We turn now to Cook's claim that the jury's verdict was skewed by the district court's evidentiary rulings. "Our standard of review in determining whether the district court committed reversible error in either the admission or exclusion of evidence is abuse of discretion." Taylor v. National R.R. Passenger Corp., 920 F.2d 1372, 1375 (7th Cir. 1990); see also Geitz v. Lindsey, 893 F.2d 148, 150 (7th Cir. 1990); Nachtsheim v. Beech Aircraft Corp., 847 F.2d 1261, 1266 (7th Cir. 1988). This standard leaves Cook with "a heavy burden," Geitz, 893 F.2d at 150, since " ' [u]nder the "abuse of discretion" standard of review, the relevant inquiry is not how the reviewing judges would have ruled if they had been considering the case in the first place, but rather, whether any reasonable person could agree with the district court.' " Nachtsheim, 847 F.2d at 1266 (quoting Deitchman v. E.R. Squibb & Sons, Inc., 740 F.2d 556, 563 (7th Cir. 1984)). "The determination that [an error was made] ... does not of course end the inquiry, for not all errors warrant the reversal of the verdict below." Harris v. Davis, 874 F.2d 461, 465 (7th Cir. 1989); see also Fed. R. Civ. P. 61; Nachtsheim, 847 F.2d at 1266. " [H]armless error with respect to the admission or exclusion of evidence is not cause for reversal." Oriental Health Spa v. City of Fort Wayne, 864 F.2d 486, 491 (7th Cir. 1988).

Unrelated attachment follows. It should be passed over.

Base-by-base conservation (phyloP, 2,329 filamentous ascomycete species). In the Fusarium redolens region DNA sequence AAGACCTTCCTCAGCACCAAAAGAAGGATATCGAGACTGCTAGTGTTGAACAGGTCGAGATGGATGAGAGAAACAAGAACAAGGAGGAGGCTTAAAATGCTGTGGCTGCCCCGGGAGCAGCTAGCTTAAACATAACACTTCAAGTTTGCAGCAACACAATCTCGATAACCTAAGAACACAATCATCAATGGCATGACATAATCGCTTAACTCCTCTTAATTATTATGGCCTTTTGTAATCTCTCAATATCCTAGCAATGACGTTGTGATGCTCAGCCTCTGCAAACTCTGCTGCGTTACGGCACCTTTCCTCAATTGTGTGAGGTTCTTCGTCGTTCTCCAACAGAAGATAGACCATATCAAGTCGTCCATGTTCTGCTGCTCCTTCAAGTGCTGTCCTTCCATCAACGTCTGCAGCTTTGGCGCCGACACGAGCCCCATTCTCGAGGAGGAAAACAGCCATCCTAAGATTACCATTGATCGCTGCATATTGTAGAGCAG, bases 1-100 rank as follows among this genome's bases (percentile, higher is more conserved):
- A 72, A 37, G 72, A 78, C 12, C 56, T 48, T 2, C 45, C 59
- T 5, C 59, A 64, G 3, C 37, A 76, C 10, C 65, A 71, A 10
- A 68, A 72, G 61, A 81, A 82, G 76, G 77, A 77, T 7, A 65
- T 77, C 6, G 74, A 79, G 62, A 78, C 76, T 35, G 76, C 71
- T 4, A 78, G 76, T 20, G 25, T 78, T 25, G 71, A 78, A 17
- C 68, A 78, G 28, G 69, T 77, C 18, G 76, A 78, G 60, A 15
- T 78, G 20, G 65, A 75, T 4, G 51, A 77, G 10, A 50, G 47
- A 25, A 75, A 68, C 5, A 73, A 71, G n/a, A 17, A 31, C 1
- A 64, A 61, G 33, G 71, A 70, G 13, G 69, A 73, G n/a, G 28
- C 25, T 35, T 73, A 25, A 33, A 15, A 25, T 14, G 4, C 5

Plaintiff focuses on the exclusion of evidence in four areas: (1) the industry publications; (2) the regulations found at 49 C.F.R. Sec. 399; (3) the rectangular step used prior to the oval step; and (4) the rebuttal evidence offered after defendant closed its defense. We address each of these areas in turn.